Imagine a situation where you could consistently save up to 5% on your weekly labor costs. Sound like a pipe dream? For some restaurant managers it might be, but not for a progressive manager like you. You already understand that the data your business generates can be used to make your business more profitable and efficient. After all, analytical skills are one of the top 3 restaurant management skills you will need in 2017 and beyond!
When it comes to saving on labor costs, the data that your POS system and scheduling software generate can help you determine the optimal number of staff members you need at any given time.
Here are three data-backed scheduling techniques – why they work and how they are calculated. And, they’re proven to help you save on labor costs.
1. Sales Per Man Hour (SPMH)
To get a quick and accurate picture of your labor effectiveness, sales per man hour (SPMH) is a great technique to employ. By calculating how much revenue is generated by a certain number of employees in an hour, you can optimize the staff needed to match your hourly revenue. The higher the productivity of your team, the lower the hours – which results in a lower labor percentage.
To determine your restaurant’s SPMH, divide your projected gross revenue per hour by the total number of employees hours scheduled in the same hour. This information can easily be exported from your smart POS system. Once you have calculated your SPMH, work backwards to determine your optimal staffing levels. For example, if you calculate an SPMH of $70 at 10AM, you could determine you need 4 staff to hit a defined revenue target.
Calculate your own SPMH with the calculator below:
2. Forecasted Revenue
Forecasted revenue is one of the most common and accurate ways to ensure staffing at a labor cost percentage that is profitable for you. Revenue forecasting is accomplished by looking at your POS data from past periods to make an educated guess on what your future revenue will be on a weekly, daily or hourly basis. The best way to achieve this is to take your average sales over the last few defined periods (be it weeks, days or hours) to get the average value and then use this as the basis to plan your forecast. Here is a great template to build your forecast on.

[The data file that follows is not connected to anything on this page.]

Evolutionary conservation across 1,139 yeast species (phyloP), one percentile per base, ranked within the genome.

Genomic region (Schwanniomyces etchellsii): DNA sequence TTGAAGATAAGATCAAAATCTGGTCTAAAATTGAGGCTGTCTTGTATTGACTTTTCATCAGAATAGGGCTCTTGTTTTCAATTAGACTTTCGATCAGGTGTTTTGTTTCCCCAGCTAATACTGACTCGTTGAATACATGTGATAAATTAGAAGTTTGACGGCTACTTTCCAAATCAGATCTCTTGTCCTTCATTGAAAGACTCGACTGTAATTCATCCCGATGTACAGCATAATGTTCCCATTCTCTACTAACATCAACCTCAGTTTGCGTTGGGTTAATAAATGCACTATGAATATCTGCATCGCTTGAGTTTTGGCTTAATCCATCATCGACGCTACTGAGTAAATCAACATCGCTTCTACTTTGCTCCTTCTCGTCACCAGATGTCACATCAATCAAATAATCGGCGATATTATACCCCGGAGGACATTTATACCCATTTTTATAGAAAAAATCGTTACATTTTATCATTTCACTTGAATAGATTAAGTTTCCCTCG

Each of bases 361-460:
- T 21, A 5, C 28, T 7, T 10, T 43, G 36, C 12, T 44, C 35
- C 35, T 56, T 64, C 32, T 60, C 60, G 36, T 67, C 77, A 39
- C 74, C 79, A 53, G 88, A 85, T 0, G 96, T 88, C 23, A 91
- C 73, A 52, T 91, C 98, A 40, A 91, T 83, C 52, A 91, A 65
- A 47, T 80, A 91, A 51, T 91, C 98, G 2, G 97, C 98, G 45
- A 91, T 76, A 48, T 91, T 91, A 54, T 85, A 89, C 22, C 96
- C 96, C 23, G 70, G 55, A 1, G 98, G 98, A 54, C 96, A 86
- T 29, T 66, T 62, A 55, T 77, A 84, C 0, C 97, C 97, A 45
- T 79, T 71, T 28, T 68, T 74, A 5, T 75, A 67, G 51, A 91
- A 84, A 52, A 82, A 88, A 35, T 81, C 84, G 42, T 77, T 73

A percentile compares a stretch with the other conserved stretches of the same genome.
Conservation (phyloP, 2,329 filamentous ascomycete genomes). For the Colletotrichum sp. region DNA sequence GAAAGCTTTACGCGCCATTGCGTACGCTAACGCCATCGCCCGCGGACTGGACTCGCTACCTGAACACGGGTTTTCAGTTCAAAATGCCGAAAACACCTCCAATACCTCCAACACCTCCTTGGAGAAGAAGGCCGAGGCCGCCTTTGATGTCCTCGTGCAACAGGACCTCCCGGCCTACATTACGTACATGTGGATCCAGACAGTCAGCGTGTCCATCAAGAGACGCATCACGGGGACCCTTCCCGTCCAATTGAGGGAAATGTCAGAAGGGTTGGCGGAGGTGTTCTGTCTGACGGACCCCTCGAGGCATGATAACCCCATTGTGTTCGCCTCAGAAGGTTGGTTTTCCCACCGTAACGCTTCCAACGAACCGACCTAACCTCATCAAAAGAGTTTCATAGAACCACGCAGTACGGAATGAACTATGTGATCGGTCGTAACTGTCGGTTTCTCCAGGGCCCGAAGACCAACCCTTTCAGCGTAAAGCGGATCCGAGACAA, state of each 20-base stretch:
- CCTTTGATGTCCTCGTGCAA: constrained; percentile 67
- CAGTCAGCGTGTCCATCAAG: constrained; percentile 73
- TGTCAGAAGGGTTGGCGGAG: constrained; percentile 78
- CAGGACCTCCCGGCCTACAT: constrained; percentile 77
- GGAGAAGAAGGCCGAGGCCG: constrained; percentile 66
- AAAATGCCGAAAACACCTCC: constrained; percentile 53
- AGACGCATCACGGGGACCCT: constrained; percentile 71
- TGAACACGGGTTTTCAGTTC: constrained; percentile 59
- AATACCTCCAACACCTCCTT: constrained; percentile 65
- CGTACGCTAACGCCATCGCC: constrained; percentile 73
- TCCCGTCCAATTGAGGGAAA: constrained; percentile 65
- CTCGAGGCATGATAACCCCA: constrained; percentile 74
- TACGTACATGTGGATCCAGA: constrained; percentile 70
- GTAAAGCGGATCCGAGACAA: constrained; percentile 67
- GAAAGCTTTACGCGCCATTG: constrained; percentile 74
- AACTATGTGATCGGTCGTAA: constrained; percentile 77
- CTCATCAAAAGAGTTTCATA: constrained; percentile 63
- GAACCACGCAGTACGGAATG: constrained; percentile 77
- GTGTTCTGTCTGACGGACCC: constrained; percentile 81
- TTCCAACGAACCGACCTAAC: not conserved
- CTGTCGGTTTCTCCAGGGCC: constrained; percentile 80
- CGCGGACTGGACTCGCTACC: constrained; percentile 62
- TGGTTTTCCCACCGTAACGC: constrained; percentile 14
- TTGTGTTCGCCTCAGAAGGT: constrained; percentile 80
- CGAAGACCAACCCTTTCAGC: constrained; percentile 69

If you have smart employee scheduling software you can automate these forecasts from your POS system and have them match them up with your target labor costs. This provides a clear picture of how many staff members you need to schedule in order to be under your labor cost targets. It also allows you to track how well you are sticking to your goals – the ultimate money-saver!
3. Units Sold
Staffing by units sold is a type of activity-based scheduling which allows a restaurant manager to tie their units sold to the amount of people they need to work in a given time frame. A unit could be a burger, a pizza or another significant item. This is mainly employed by QSRs and fast-casual restaurants, since the volume of food produced in an hour is much higher and pricing between menu items is more uniform than FSRs. That said, this type of scheduling can still be used by any of type of restaurant.
To schedule by units sold, you’ll need to know your projected units for the day at 15-minute intervals. Once you have that forecasted, you’ll need to define how many staff members you require per interval of X units sold. For instance, a manager might have a formula that says: selling 20 burgers at a 15-minute interval would require 3 line cooks and 2 cashiers. Then, for every additional 20 burgers sold, an additional line cook and cashier are required. Knowing projected units and requirements per units sold, makes it easy to add more staff for busy times.
About the Author
Chris de Jong is the Marketing Lead for 7shifts, an employee scheduling app designed for restaurant based in beautiful Saskatoon, Saskatchewan. He works with the rest of the 7shifts team to help their customers all over the world save time scheduling, reduce labor costs and improve communication in their businesses.Follow on Twitter More Content by Chris de Jong